On July 10th, Nintendo launched its fifth mobile game Dr. Mario World. After 30 days on the market, the free-to-play game's sales from microtransactions pale in comparison to Nintendo’s other mobile offerings, despite the game garnering 7.4 million downloads.
Dr. Mario World features a new spin on the classic Dr. Mario gameplay from way back in the NES era. The original game played kind of like Tetris but with a twist. Instead of blocks, the game featured randomly falling colored pills that players had to rotate and stack on top of cartoon viruses in order to get rid of them. A giant Mario sprite dressed like a doctor stood on the side and tossed the pills into the game field. The game would increase in speed, and players would lose if the screen filled up before they eliminated the viruses.
The new game works similarly, except for instead of the pills dropping from the top, players grab the pills from the bottom and drop them in place. The game also swaps out the randomness factor for delivering the pills in a specific order which adds a new wrinkle to the game. Instead of simply eliminating the viruses before the screen fills up, players must eliminate them using the least amount of pills possible. Run out of pills before eliminating the virus and the player loses.
The game hit big in the Nintendo era. Many folks who played Nintendo during that time remember Dr. Mario as one of the console’s best titles. So why has the new one failed to find an audience?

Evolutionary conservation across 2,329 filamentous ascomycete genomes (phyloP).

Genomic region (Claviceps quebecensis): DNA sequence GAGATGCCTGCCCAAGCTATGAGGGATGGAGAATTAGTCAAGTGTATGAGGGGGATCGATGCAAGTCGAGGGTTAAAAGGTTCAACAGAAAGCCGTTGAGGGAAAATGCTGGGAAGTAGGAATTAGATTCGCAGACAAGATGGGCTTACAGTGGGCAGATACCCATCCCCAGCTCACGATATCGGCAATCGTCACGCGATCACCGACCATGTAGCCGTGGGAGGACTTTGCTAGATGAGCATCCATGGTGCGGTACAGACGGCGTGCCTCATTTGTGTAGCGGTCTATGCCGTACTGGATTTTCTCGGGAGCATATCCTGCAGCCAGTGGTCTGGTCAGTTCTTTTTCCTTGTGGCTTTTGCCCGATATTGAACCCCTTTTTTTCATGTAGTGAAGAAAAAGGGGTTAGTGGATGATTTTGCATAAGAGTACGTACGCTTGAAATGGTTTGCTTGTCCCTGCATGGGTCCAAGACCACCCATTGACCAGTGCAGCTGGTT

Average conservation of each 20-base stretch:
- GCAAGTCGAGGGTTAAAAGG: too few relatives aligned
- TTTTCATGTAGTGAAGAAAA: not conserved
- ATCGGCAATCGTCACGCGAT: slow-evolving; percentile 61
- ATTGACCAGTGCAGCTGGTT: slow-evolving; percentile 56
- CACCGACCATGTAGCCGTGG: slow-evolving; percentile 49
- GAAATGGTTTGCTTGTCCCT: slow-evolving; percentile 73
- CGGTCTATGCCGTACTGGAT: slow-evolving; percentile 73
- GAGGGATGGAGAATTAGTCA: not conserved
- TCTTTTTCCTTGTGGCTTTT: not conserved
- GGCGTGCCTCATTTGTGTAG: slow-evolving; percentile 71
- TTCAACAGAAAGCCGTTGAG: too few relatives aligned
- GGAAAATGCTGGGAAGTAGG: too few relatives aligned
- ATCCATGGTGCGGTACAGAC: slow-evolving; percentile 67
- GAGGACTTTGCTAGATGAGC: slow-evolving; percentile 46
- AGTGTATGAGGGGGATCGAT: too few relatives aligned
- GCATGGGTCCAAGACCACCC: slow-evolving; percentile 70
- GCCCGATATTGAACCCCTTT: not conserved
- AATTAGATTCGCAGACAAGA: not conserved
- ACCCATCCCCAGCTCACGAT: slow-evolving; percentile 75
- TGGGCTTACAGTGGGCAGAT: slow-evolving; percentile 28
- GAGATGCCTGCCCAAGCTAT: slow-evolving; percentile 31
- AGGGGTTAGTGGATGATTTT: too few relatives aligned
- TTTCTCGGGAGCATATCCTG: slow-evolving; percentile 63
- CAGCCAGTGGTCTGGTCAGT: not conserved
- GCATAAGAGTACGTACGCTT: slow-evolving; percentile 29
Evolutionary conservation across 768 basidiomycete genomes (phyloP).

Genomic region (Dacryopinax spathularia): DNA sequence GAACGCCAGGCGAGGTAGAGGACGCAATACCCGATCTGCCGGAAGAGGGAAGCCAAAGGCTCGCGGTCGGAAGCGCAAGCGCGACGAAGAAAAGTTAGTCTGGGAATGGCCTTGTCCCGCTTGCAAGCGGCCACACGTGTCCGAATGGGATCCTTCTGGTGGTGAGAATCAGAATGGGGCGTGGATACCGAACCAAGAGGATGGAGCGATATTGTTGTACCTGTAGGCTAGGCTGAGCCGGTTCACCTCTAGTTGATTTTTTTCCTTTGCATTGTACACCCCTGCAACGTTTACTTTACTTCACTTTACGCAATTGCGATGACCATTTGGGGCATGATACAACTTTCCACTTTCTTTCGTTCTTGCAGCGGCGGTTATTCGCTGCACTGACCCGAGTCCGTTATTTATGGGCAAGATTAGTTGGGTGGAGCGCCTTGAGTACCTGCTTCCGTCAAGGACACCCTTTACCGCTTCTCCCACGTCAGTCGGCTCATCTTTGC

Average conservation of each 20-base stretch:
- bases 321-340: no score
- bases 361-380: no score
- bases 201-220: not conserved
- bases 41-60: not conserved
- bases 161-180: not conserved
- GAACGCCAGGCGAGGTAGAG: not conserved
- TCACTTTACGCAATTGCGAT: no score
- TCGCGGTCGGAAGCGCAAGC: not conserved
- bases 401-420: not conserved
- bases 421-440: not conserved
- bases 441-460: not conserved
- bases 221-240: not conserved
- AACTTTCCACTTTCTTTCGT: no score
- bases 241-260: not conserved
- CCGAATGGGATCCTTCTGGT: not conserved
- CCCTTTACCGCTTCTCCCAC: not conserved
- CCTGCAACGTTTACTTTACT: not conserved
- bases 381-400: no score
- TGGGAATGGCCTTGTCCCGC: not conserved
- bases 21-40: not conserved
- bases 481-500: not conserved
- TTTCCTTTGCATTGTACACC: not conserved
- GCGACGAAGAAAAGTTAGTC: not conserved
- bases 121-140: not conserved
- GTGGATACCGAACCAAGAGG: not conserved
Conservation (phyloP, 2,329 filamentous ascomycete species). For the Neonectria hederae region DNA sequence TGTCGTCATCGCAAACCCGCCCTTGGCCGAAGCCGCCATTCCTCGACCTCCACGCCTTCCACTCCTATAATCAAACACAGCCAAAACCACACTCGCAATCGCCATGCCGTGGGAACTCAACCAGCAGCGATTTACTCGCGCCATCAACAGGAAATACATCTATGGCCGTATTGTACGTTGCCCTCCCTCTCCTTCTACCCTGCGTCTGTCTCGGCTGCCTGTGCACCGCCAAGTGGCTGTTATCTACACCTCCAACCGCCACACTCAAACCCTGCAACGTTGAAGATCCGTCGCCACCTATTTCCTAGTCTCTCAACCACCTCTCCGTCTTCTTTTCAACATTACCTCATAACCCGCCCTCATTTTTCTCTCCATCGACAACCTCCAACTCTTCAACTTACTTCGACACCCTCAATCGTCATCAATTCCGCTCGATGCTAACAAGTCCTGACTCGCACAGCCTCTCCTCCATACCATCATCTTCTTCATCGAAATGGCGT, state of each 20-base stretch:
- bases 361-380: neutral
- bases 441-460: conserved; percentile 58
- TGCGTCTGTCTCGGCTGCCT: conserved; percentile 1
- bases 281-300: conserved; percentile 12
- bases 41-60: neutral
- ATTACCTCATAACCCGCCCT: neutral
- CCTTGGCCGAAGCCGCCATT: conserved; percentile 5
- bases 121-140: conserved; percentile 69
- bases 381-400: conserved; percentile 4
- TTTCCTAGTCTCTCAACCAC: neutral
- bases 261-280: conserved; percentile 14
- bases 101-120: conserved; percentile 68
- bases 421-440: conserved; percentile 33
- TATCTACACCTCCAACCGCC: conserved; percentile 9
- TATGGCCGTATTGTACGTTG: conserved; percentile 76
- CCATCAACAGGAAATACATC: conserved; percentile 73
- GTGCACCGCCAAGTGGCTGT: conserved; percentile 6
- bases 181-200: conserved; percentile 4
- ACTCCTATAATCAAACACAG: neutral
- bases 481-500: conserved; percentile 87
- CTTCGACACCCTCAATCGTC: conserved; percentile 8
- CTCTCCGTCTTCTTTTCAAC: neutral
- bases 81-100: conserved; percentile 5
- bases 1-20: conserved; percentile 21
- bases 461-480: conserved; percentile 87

Before digging into why Dr. Mario World didn’t hit as big as other Nintendo mobile efforts, it helps to give some context. Not including the Pokémon titles, Nintendo has released five games since it took the mobile plunge with Super Mario Run in 2016. The chart above, put together by Sensor Tower, shows the revenue for each of these five games during its first month compared to its initial install base.
Nintendo’s mobile efforts include Super Mario Run, Fire Emblem Heroes, Animal Crossing Pocket Camp, Dragalia Lost, and Dr. Mario World. As the chart shows, Dr. Mario World has made just $1.4 million in revenue, which seems like a lot for one month, but is tiny compared to the number two earner Animal Crossing at $13.4 million. At 7.4 million downloads, that comes to only a $0.19 spend per download for Dr. Mario World.
So that begs the question: how can a mobile puzzler with the face of Mario in the era of Candy Crush flop so epically?
A Less Recognizable Franchise
Nintendo has released a couple of Dr. Mario games since the NES era, but non of them have garnered the kind of affection heaped onto the original. They have all dropped with minor fanfare and middling reviews. According to review aggregate site Metacritic, no Dr. Mario game received better than a 70% since 2009.
These days, most Nintendo fans probably know Dr. Mario from the Super Smash Bros. games, and if they have an idea of how the Dr. Mario franchise plays, they have probably conflated it with Tetris. The original NES titles have a lot of similarities and they both gained most of their popularity at around the same time. This new Dr. Mario title differs greatly from Tetris.